Given the importance of early childhood development on subsequent health, there may be knock-on effects across the life course, suggest the authors.
The authors looked at whether bedtimes in early childhood were related to brain power in more than 11,000 seven year olds, all of whom were part of the UK Millennium Cohort Study (MCS).
MCS is a nationally representative long term study of UK children born between September 2000 and January 2002, and the research drew on regular surveys and home visits made when the children were 3, 5, and 7, to find out about family routines, including bedtimes.
The authors wanted to know whether the time a child went to bed, and the consistency of bed-times, had any impact on intellectual performance, measured by validated test scores for reading, maths, and spatial awareness.
And they wanted to know if the effects were cumulative and/or whether any particular periods during early childhood were more critical than others.
Irregular bedtimes were most common at the age of 3, when around one in five children went to bed at varying times. By the age of 7, more than half the children went to bed regularly between 7.30 and 8.30 pm.
Children whose bedtimes were irregular or who went to bed after 9 pm came from more socially disadvantaged backgrounds, the findings showed.
When they were 7, girls who had irregular bedtimes had lower scores on all three aspects of intellect assessed, after taking account of other potentially influential factors, than children with regular bedtimes. But this was not the case in 7 year old boys.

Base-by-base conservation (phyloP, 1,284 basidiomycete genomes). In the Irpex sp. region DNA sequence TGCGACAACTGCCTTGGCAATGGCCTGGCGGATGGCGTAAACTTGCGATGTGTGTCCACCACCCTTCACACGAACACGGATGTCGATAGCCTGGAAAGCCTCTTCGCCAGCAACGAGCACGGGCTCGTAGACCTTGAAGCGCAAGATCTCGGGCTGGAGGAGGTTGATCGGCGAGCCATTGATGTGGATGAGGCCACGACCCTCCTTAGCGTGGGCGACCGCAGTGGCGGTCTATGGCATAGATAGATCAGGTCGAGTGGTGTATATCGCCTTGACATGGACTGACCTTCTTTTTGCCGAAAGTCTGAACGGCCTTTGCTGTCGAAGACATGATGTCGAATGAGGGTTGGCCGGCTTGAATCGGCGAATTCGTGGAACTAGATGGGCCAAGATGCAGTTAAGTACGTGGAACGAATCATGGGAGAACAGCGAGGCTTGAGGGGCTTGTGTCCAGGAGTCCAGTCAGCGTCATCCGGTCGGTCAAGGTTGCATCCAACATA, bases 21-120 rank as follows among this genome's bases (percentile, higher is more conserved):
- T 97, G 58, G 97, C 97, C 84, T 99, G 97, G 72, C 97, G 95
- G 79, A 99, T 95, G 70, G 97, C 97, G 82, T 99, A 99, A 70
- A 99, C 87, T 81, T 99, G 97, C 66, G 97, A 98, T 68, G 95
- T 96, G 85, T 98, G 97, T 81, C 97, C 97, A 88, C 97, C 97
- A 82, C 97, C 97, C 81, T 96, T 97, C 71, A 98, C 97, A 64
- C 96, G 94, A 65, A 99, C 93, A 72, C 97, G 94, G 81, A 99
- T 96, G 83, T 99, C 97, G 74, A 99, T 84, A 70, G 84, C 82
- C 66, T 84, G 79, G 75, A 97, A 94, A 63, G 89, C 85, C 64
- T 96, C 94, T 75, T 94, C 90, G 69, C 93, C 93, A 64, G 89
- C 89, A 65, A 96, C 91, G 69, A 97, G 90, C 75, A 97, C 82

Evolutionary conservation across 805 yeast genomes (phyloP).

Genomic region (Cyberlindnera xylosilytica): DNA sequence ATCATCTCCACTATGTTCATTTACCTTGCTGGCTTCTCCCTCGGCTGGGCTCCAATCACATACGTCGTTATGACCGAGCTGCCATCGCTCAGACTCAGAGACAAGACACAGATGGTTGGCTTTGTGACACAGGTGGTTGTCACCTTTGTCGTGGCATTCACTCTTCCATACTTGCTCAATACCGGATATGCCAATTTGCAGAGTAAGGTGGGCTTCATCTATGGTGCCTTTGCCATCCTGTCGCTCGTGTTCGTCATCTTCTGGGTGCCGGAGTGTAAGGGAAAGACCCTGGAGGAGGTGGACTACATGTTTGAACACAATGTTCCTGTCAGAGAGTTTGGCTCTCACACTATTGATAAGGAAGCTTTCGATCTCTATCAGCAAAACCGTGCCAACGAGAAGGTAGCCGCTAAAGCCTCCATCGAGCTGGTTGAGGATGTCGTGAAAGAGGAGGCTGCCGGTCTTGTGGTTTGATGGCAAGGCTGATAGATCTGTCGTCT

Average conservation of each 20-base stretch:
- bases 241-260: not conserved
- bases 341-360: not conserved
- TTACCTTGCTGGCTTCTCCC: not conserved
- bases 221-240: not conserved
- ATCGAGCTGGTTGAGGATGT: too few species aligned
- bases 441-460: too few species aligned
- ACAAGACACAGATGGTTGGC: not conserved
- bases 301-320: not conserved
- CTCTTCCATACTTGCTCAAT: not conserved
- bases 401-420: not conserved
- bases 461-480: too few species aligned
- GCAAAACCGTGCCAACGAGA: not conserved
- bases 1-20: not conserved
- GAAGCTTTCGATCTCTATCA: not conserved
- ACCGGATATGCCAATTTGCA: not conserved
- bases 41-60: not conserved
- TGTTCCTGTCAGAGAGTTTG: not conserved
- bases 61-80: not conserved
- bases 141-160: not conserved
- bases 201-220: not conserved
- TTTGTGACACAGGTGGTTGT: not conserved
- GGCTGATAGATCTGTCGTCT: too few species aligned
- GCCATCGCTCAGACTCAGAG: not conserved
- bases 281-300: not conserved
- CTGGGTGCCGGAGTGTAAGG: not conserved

Irregular bedtimes by the age of 5 were not associated with poorer brain power in girls or boys at the age of 7. But irregular bedtimes at 3 years of age were associated with lower scores in reading, maths, and spatial awareness in both boys and girls, suggesting that around the age of 3 could be a sensitive period for cognitive development.
The impact of irregular bedtimes seemed to be cumulative.
Girls who had never had regular bedtimes at ages 3, 5, and 7 had significantly lower reading, maths and spatial awareness scores than girls who had had consistent bedtimes. The impact was the same in boys, but for any two of the three time points.
The authors point out that irregular bedtimes could disrupt natural body rhythms and cause sleep deprivation, so undermining the plasticity of the brain and the ability to acquire and retain information.
“Sleep is the price we pay for plasticity on the prior day and the investment needed to allow learning fresh the next day,” they write. And they add: “Early child development has profound influences on health and wellbeing across the life course. Therefore, reduced or disrupted sleep, especially if it occurs at key times in development, could have important impacts on health throughout life.”